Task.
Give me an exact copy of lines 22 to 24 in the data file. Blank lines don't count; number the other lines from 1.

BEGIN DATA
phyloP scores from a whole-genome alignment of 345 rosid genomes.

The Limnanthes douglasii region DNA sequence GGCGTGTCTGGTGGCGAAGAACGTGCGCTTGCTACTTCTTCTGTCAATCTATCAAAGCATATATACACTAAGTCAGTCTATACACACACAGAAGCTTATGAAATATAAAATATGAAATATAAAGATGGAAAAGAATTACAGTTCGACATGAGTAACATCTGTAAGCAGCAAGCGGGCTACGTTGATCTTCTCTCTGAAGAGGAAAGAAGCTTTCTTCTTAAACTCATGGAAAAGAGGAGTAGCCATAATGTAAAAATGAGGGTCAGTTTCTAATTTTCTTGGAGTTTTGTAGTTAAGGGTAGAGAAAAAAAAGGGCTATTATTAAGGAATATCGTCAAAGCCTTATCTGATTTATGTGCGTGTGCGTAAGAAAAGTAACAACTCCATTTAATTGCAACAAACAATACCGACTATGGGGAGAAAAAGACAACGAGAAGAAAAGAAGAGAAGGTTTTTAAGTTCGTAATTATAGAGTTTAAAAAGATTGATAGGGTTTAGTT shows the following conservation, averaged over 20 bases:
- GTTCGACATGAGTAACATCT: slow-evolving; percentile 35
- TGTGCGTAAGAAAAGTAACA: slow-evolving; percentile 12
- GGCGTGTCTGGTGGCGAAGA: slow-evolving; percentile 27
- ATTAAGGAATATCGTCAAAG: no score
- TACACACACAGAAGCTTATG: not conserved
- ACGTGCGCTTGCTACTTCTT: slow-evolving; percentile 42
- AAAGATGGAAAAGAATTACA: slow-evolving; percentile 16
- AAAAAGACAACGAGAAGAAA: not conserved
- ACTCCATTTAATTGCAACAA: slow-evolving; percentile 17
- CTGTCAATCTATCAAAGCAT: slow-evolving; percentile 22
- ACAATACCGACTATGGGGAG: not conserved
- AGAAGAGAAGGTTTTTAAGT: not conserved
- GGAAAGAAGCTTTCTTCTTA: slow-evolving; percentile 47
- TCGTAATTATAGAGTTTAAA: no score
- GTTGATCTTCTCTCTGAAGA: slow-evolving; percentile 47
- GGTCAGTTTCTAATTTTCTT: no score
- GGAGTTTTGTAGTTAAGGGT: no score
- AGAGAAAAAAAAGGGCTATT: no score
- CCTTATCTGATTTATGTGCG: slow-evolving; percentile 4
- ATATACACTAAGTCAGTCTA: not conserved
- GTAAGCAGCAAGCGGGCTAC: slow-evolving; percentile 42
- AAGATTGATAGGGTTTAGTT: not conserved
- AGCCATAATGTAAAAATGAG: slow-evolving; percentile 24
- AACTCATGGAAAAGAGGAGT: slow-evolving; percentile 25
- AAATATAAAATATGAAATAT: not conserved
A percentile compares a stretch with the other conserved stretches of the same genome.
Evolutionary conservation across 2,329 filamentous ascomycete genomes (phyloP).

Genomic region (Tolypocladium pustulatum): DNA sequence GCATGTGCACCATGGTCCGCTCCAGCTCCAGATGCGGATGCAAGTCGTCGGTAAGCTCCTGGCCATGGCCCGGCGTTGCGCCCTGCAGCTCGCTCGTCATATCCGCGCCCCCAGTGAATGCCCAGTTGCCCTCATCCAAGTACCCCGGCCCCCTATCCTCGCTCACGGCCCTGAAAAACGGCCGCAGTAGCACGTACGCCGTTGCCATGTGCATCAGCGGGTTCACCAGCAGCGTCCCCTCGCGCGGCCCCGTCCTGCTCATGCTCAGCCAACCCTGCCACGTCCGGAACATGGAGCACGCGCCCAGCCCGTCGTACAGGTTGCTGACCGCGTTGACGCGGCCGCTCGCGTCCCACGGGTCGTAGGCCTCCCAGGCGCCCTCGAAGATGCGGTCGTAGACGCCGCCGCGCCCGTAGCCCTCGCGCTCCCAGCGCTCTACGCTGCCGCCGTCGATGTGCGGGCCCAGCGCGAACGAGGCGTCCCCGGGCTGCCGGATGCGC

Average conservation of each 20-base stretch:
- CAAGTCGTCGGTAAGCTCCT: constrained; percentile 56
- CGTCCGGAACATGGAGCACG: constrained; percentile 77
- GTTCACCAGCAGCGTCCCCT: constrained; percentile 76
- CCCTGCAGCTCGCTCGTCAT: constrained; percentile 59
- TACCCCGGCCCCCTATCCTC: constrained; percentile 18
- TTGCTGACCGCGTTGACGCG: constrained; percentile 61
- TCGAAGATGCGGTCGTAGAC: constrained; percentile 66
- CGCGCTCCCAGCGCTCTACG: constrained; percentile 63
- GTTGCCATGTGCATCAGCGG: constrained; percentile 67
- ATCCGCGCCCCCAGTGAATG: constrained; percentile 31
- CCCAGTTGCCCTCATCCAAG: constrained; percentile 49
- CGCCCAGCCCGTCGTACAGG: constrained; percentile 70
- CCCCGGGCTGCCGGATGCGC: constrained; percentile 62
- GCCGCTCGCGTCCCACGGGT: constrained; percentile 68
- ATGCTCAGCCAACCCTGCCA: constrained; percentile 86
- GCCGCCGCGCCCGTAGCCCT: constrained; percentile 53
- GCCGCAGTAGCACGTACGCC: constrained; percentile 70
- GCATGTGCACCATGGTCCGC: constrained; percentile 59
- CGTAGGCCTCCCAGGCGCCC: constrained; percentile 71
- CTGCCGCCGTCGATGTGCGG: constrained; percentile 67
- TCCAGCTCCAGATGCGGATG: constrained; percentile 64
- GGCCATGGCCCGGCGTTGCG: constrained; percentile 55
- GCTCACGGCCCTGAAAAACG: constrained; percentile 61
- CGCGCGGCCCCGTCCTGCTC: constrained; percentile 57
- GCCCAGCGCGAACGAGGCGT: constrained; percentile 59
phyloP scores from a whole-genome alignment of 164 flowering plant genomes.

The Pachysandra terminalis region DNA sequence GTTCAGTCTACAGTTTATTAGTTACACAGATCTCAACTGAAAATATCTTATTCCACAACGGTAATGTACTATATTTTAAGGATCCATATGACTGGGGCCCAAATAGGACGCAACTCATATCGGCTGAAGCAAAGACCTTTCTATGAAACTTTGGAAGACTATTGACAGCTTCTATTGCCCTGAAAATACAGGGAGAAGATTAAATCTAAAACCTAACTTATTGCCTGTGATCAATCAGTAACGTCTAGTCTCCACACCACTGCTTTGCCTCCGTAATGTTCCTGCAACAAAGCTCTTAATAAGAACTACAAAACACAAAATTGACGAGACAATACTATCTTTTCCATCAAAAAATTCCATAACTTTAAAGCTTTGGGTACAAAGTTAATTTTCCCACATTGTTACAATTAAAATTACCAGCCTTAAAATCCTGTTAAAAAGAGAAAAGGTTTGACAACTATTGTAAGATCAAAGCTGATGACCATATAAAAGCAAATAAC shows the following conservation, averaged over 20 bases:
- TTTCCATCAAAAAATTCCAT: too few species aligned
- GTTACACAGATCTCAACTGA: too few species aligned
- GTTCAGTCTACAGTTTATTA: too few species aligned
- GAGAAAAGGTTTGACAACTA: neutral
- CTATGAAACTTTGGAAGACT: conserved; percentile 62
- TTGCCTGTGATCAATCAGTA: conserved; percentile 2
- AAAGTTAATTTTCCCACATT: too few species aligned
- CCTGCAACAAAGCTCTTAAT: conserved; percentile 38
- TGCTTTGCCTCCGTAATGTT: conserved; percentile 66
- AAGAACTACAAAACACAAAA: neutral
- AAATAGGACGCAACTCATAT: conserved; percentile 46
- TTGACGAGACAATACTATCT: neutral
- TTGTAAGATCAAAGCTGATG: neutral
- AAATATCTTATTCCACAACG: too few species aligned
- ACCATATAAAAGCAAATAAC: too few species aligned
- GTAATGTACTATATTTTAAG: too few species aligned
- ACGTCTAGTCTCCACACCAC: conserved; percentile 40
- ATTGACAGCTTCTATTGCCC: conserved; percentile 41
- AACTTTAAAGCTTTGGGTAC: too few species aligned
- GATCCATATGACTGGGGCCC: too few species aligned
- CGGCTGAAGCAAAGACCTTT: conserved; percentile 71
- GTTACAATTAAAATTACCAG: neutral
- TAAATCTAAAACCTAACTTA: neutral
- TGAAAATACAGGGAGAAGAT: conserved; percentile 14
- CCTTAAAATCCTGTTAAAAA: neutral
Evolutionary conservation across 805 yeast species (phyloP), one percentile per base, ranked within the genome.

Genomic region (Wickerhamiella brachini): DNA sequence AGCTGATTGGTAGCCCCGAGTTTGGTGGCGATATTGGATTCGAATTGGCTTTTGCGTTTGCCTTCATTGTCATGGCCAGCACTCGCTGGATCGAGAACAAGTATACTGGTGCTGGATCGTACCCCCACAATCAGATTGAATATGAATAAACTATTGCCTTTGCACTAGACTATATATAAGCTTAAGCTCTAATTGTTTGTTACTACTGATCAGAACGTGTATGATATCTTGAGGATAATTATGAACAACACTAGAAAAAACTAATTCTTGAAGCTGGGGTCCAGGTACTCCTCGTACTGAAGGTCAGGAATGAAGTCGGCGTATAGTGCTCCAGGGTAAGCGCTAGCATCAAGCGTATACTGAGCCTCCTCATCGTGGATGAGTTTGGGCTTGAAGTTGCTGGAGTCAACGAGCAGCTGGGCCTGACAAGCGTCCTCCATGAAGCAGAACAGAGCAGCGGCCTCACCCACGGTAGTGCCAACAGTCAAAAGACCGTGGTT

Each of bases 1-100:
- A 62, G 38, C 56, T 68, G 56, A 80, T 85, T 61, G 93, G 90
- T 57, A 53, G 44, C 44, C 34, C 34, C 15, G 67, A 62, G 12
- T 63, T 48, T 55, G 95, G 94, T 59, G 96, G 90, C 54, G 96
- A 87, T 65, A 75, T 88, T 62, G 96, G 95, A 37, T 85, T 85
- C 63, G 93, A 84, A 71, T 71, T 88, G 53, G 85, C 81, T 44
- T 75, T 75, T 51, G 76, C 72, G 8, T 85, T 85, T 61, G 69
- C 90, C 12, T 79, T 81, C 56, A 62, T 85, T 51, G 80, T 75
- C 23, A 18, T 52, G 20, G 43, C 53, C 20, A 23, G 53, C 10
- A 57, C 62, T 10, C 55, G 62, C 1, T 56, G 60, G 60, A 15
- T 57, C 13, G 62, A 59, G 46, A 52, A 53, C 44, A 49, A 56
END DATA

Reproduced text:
- ATATACACTAAGTCAGTCTA: not conserved
- GTAAGCAGCAAGCGGGCTAC: slow-evolving; percentile 42
- AAGATTGATAGGGTTTAGTT: not conserved